Photo Credit: Explore Minnesota – Jim Henderson
4 Waterfalls Worth the Trip! Hit the Road for These Natural Wonders!
The Land of 10,000 Lakes is also home to some spectacular waterfalls. Spring is a great time to get out and explore the Minnesota rivers and their rushing falls now full of the winter snowmelt. From state parks to inner-city, and from underground caves to sites of historic national significance, Minnesota waterfalls run the gamut of experiences.
About an hour’s drive north of Duluth, the Baptism River rushes towards Lake Superior and through Tettegouche State Park. Along its way through the park it makes several drops at Cascade Falls, Two Step Falls, and High Falls. High Falls is the tallest waterfall in Minnesota at 63 feet high! Not only are the falls breathtaking at this state park, but be sure to enjoy the gravel beach where the Baptism empties into Lake Superior, and take a hike along the lakeside cliffs. Starting at the Visitor Center, it’s less than a half-mile to the end of Shovel Point with striking lake views and you might even see some rock climbers on the cliffs.
Photo Credit: Explore Minnesota – Kurt Carlson
Near the heart of Minneapolis, you can step out of the urban and into this 167-acre family friendly park. The Minnehaha Creek drops 53 feet on its way to the Mississippi River that borders the park. Minnehaha Regional Park is Minneapolis’ oldest and truly its most popular park. It’s easy to see why. Bike trails (bike rentals available), a walking path, playgrounds and a wading pool for the kids. The playground received new inclusive playground equipment in 2019 and the wading pool has a fun stone structure spraying out water at the tots. Bring a picnic basket and this is a great space to spend a day.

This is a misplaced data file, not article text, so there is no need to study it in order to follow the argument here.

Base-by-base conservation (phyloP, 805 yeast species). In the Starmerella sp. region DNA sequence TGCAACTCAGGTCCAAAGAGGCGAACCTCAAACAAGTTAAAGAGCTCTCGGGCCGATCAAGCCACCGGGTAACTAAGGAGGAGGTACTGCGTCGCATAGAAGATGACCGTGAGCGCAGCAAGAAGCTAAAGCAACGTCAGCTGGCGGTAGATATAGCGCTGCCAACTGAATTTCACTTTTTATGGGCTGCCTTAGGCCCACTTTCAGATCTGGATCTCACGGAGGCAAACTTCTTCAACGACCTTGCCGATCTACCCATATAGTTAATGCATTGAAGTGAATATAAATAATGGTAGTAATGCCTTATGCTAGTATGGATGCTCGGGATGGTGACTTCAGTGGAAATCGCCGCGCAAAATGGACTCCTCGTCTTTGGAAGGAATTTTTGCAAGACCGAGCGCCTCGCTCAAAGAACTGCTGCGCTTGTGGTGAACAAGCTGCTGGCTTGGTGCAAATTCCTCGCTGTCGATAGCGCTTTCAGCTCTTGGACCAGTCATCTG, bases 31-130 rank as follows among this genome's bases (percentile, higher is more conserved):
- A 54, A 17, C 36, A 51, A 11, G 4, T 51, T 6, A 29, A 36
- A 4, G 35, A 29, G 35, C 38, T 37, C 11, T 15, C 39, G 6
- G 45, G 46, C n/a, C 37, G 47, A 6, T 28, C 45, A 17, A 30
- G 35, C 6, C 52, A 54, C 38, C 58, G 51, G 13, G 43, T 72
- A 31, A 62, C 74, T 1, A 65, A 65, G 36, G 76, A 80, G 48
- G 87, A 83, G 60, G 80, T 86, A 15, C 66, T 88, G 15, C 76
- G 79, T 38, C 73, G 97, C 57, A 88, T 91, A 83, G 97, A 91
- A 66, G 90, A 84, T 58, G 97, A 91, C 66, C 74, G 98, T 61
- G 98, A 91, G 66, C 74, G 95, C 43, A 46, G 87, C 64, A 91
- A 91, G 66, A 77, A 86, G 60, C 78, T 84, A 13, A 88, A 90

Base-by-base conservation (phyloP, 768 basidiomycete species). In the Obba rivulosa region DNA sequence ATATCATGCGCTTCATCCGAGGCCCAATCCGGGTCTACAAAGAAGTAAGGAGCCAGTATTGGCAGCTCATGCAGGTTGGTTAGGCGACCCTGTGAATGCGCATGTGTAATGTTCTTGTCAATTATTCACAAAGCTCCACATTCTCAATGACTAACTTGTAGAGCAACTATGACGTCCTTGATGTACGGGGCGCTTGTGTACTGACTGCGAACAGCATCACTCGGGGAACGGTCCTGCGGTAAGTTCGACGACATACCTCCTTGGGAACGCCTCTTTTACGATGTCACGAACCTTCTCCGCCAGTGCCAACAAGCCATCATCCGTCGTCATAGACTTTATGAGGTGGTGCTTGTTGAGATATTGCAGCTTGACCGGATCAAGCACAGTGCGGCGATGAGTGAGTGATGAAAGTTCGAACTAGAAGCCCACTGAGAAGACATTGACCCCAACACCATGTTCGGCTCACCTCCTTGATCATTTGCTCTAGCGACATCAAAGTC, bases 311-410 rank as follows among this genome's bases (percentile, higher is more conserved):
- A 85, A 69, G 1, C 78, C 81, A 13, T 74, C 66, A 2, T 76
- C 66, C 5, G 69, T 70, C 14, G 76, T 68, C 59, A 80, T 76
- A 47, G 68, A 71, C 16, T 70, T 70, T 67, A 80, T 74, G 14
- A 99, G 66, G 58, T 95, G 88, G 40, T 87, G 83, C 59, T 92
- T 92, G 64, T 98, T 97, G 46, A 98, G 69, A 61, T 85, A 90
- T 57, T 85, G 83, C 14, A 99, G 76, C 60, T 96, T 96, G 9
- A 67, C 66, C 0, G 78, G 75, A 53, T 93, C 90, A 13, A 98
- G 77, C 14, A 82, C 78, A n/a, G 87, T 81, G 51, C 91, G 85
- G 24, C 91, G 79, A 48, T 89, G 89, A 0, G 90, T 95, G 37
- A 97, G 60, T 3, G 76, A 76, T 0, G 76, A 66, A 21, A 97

Photo Credit: Explore Minnesota – Myra Smisek
Pipestone National Monument is home to a waterfall that is surrounded by pink quartzite rocks. The falls are unusual in that Pipestone is in the southwest cover of Minnesota where you would expect to see flat prairie land and not waterfalls. The history of the land by the falls is also unique and fascinating. It is steeped in history with over 3,000 years of archeological discoveries. The stone quarried here has been dug for centuries. The Native Americans believed it to be sacred and over 20 tribes from around the nation have oral histories of visiting this land and quarrying the stone for prayer pipes. Today, there is a paved ¾ mile-long walking trail that takes you past the falls and quarries. You may even see tribal members quarrying today.
Steep canyon-like walls carved by the power of rushing water and winding a pathway to a spectacular 60ft underground waterfall is what you will find at Niagara Cave. An hour-long tour travels nearly 200 feet below the surface. Expect significant stair climbing, yet very doable for the kids, this is a popular field trip for local schools. Discover fossils, stalagmites and stalactites, and even an underground wedding chapel. Above ground, the family will enjoy panning for gemstones and fossils in a mining sluice.
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